I have already developed some sensitivity to the changes in my materials as I work them, however the subtle difference in this matter of salt addition had  escaped me. Must try harder! 

KYHeirloomer's picture

In practical terms, when to add salt depends, in large part, on how fast you are completing the bread.

Salt performs four functions in bread. It  strengthens gluten strands, it helps brown the crust, it contributes to overall flavor, and it has a negative effect on yeast activity. It's that last that's importent to this discussion.

Salt slows yeast activity, and, thus, the speed of fermentation. If you're making a traditional all-at-one-time loaf---that is, mix, bulk ferment, shape, proof, and bake, the later you can add the salt the less deliterious effect it will have, particularly in cooler weather. Basically, the earlier you add the salt, the longer the dough will take  to bulk ferment. Depending on conditions, adding it at the mixing stage can add a barely noticeble extra ten minutes, to an hour or more before the dough doubles.

On the other hand, if you're using a retarded fermentation, in which the dough sits in the fridge overnight, the salt effect isn't noticable at all. It doesn't hurt to add it later, but it doesn't much matter either way. You've already slowed fermentation by intent.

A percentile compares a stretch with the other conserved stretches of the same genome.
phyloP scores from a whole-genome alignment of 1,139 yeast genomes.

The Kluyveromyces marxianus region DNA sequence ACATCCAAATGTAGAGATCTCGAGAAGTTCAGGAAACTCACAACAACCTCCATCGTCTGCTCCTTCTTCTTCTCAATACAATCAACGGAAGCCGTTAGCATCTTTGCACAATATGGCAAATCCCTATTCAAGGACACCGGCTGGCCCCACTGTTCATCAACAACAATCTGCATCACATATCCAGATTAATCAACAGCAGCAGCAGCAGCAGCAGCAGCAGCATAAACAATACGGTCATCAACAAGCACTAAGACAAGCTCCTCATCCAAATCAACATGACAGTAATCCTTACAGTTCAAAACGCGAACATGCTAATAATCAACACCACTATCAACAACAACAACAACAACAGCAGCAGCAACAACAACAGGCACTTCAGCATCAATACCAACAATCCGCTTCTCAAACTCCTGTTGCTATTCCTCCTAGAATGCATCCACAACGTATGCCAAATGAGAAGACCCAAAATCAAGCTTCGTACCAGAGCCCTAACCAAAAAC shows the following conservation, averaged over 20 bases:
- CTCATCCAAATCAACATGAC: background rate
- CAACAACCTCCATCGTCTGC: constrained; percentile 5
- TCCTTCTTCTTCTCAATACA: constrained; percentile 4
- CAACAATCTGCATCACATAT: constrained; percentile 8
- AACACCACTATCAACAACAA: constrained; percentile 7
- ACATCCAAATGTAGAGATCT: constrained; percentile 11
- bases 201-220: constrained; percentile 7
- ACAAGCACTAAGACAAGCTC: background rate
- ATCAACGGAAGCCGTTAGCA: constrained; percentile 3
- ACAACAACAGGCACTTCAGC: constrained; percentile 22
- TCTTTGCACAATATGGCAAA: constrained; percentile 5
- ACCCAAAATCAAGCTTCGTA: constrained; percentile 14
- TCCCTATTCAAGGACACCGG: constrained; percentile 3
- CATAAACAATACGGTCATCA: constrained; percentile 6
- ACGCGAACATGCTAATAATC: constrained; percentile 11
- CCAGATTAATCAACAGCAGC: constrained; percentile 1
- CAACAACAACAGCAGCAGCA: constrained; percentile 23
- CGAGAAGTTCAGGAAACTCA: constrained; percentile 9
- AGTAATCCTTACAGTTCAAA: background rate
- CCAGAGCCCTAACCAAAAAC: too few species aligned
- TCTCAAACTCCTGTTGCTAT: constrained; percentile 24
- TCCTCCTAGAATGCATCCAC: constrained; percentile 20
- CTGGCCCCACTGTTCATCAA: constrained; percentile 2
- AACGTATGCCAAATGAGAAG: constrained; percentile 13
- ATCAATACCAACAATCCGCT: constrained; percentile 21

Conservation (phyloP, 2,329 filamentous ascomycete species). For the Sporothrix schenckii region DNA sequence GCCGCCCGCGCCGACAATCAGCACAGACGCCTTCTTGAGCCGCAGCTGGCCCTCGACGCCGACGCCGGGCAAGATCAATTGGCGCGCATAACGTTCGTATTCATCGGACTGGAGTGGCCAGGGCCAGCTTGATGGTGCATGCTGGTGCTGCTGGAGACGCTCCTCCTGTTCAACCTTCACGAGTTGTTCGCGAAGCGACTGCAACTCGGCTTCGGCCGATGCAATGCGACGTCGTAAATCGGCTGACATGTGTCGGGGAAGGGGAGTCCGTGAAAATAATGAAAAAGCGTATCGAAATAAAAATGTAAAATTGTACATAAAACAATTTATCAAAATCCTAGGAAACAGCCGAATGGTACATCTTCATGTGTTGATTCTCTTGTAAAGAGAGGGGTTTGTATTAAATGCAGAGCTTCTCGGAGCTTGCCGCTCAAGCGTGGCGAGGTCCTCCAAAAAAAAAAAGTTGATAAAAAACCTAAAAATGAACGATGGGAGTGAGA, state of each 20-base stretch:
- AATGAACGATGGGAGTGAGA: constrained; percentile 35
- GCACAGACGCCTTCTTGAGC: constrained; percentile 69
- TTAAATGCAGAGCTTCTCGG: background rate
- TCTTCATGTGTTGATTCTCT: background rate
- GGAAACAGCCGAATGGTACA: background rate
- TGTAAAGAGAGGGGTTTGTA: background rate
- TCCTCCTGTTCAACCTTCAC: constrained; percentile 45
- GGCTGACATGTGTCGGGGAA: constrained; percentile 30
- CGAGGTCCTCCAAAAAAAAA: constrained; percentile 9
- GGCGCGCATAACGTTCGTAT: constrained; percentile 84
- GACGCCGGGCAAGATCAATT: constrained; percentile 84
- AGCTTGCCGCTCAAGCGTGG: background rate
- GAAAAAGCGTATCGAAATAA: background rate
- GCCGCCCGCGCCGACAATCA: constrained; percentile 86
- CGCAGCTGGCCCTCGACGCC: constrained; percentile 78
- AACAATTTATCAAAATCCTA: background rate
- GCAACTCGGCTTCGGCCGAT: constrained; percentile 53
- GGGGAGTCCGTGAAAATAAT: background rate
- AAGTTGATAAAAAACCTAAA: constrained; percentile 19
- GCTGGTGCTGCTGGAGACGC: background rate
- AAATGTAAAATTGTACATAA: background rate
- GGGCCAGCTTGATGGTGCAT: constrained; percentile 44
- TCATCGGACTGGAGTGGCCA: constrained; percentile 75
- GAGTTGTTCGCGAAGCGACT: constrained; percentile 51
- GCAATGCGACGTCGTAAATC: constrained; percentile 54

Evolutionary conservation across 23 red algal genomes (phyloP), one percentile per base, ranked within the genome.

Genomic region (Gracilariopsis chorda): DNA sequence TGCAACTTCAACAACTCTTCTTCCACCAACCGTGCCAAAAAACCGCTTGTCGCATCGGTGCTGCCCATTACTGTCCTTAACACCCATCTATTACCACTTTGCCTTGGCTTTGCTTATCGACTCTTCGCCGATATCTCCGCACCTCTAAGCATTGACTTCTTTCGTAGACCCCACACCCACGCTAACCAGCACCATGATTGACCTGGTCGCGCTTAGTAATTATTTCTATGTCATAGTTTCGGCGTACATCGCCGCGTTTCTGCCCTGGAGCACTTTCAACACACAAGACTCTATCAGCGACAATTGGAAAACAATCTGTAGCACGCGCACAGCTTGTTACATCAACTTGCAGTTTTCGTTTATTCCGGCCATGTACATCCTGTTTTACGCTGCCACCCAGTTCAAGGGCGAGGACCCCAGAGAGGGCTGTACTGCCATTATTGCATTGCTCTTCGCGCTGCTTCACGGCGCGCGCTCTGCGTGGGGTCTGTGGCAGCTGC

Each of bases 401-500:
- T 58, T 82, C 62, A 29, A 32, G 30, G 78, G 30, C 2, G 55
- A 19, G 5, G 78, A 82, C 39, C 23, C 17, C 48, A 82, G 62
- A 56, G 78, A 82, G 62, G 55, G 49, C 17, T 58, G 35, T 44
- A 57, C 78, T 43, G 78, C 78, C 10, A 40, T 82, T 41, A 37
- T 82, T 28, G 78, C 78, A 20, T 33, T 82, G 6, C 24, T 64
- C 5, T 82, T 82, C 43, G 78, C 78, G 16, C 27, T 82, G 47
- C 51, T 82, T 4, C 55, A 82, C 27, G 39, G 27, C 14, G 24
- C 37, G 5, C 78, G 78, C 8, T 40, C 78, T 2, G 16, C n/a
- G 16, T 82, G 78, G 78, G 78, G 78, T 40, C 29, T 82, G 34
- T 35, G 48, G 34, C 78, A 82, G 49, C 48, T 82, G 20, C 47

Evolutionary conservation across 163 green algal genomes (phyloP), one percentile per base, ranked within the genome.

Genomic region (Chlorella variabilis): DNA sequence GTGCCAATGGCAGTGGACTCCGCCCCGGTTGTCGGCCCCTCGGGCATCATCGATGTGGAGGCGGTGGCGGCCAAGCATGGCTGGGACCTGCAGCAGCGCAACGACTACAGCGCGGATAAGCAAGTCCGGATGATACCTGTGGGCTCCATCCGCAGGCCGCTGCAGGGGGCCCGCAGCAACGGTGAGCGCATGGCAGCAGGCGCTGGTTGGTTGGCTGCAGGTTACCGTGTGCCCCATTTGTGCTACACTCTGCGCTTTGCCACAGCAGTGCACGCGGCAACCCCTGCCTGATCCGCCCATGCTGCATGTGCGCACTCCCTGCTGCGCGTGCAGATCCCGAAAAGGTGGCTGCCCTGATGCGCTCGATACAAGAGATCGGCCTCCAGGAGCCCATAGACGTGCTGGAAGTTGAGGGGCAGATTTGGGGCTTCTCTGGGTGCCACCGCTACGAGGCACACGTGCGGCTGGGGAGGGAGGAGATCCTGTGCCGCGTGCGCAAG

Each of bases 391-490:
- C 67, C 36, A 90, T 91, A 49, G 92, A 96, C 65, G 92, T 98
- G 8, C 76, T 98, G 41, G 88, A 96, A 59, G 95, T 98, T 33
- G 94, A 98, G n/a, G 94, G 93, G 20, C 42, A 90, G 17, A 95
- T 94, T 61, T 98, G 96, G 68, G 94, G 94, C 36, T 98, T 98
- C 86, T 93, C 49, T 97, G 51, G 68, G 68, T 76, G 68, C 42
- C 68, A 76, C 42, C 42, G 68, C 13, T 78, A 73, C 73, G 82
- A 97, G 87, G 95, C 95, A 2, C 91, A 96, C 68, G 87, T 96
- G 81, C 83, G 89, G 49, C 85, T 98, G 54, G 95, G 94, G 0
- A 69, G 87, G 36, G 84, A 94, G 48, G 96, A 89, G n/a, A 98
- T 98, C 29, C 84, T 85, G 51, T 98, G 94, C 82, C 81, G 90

Keep in mind, too, that the slowdown only takes place during bulk fermentation. Salt presence will not effect later stages.

As Mini Oven hints, however, the best approach is the one that works for you. You won't make a bad loaf of bread, no matter when you add the salt.

longhorn's picture

In a mixer you will probably never notice any difference but the Tartine book got me to mixing by bare hand all the way and in adding salt after about twenty minutes. As a chemical engineer I would suggest this is about more than chemistry.

Having mixed doughs with and without initial salt, I think I get a more uniform hydration of the dough without the salt though that could simply be textural silkiness of unsalted dough influencing my perception. The one thing that IS dramatic is the tightening of the gluten when salt is added. You can feel the dough tighten much as your muscles tighten when you put iodine on a cut.